By Nov. 7, citizens of the Evergreen Park & Recreation District will be asked to vote on 6C, a measure to extend a tax that would otherwise be paid off in 2025. That 2005 tax was used to complete projects that were specified in the ballot measure language.
A “yes” vote on 6C would turn that same $1.3 million per year into EPRD annual revenue forever. Some of this revenue would be used to complete unidentified special projects, mostly single-use amenities, mostly to be located in Buchanan Park. In addition, some much-needed maintenance projects could be completed. For example, a new roof on Wulf Recreation Center might be installed.
Some citizens who are passionate about specific projects have been very involved in shaping the ideas about new projects. While these ideas were supposedly born out of a district-wide survey, there is a disconnect between the results of the survey, the projects being proposed and the mission of the district. On the other hand, it’s true that maintenance projects definitely need attention, but citizens don’t know exactly what these are and how much each of them will cost.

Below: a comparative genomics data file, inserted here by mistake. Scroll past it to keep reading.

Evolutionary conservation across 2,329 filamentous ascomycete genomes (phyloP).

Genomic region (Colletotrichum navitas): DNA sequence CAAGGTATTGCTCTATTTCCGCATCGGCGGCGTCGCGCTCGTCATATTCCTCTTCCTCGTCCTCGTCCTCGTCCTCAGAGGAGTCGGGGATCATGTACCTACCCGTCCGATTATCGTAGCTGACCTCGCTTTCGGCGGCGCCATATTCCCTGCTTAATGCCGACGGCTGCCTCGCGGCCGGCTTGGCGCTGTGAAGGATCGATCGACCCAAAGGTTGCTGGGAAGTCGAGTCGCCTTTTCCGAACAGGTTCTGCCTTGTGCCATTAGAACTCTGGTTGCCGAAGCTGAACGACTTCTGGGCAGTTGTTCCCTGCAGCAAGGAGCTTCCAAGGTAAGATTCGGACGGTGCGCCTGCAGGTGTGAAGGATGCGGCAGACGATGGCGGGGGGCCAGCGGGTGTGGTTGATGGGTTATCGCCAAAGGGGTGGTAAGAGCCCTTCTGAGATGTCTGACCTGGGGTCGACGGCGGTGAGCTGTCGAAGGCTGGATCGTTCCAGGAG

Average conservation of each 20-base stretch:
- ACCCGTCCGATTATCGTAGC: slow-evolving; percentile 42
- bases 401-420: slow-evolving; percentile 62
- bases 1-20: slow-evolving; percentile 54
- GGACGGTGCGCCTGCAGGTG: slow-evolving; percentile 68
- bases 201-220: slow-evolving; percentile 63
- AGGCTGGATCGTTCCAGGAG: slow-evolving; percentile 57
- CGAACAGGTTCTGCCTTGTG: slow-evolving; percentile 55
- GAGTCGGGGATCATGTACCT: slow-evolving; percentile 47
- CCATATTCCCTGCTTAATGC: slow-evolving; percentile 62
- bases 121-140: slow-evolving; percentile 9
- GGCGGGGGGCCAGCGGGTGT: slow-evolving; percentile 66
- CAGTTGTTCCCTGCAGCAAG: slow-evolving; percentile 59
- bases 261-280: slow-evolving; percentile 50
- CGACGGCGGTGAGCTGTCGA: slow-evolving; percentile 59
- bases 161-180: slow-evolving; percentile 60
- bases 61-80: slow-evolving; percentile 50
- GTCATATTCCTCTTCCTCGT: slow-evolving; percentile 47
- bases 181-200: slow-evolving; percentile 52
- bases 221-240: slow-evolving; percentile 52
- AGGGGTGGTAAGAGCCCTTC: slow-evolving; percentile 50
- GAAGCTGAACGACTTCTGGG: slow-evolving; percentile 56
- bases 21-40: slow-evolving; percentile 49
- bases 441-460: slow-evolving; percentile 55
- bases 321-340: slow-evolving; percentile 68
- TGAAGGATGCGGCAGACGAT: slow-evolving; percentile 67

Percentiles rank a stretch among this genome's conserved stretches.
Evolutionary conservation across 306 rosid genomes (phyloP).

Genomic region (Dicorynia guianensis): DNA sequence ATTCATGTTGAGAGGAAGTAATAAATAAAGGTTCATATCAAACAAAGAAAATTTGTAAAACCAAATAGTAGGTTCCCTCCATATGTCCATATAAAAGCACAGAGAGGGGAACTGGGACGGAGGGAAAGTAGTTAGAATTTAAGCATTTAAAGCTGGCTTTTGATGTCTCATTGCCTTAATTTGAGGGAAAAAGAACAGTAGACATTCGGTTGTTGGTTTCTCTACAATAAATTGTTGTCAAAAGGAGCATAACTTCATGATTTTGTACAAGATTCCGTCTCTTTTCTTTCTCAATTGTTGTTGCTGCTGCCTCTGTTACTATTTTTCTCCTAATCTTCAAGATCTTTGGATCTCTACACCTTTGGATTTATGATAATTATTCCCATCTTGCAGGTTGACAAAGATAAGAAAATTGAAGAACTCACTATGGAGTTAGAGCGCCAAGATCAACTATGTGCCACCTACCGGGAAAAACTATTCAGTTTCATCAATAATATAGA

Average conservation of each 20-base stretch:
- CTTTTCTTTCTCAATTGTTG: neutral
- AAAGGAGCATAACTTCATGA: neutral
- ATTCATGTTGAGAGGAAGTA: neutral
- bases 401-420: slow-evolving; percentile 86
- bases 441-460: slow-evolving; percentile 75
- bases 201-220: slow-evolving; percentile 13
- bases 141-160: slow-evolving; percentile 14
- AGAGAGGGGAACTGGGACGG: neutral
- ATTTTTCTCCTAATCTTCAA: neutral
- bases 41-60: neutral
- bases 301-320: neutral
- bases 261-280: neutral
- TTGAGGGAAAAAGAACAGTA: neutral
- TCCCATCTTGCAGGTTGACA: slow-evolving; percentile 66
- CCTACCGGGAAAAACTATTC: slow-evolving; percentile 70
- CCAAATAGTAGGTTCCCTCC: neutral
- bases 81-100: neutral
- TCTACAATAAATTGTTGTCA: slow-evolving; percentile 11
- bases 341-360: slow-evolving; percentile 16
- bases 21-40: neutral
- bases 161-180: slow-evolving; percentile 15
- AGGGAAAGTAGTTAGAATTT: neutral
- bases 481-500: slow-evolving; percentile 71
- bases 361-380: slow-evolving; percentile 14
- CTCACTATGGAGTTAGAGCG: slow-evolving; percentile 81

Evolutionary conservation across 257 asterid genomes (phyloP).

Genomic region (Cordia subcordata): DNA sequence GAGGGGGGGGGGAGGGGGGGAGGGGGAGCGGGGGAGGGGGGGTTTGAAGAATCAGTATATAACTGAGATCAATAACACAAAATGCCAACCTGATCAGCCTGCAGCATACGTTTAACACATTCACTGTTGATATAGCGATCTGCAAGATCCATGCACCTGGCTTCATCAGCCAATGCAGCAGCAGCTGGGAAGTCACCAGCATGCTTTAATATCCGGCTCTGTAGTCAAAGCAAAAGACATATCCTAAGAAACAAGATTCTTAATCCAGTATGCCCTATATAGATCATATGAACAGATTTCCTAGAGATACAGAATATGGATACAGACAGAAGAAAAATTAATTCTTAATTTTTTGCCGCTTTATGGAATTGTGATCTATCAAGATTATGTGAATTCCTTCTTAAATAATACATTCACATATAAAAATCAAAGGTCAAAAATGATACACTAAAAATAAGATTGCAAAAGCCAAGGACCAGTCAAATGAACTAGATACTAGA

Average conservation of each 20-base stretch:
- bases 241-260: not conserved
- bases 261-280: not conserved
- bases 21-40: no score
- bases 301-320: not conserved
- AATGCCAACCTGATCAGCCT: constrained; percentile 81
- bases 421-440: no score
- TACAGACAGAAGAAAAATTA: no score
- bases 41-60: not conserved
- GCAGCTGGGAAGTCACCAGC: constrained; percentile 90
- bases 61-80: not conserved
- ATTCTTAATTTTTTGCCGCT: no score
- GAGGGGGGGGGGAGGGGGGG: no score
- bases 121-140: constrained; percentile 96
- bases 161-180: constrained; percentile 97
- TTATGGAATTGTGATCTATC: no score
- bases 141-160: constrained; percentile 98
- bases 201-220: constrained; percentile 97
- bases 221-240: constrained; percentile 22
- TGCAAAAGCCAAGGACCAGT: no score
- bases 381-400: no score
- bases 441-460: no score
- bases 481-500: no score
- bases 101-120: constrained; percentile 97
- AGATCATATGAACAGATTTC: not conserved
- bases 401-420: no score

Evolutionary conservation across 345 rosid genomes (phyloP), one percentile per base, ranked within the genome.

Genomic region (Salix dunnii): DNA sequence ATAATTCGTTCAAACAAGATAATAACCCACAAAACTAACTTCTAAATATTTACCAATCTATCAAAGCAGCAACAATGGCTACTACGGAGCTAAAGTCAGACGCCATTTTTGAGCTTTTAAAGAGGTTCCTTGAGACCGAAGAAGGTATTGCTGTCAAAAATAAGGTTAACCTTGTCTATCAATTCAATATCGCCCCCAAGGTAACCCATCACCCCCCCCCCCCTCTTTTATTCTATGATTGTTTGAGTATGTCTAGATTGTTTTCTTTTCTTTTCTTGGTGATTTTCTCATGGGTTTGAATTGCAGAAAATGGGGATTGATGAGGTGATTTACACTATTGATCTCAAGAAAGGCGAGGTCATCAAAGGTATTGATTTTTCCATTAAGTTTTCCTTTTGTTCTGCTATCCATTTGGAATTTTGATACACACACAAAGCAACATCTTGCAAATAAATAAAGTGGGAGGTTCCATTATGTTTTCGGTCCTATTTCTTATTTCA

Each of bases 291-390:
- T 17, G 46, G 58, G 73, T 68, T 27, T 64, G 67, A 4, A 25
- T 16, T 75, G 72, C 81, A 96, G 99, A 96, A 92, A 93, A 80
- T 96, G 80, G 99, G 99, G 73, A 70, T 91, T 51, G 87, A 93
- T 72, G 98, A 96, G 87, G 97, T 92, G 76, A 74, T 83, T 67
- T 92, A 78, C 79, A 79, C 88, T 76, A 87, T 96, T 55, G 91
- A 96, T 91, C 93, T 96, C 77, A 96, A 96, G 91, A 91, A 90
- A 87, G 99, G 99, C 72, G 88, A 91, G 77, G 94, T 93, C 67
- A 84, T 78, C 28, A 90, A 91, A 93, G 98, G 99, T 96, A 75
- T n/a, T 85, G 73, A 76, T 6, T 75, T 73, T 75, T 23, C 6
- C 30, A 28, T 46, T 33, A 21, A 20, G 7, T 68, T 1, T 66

This lack of transparency makes 6C seem as though voters are being asked to give EPRD a “carte blanche.”
The result of this conundrum is that other than staff and the Board of Directors, single-use interest groups, and a few passionate citizens, the vast majority of Evergreen residents have no idea what 6C is about. Thus, a minority could vote in favor of a tax for the majority.
Of course, everyone is encouraged to vote. But on this one, voters might want to look at the Strategic Plan on the EPRD website first, then decide how to vote.
If 6C fails, perhaps EPRD will conduct a serious community education effort, and ask us to vote again in 2024 on a measure that is more specific, pertains to the district’s mission and is connected to the $100,000 taxpayer-funded survey.
Kit Darrow, Evergreen
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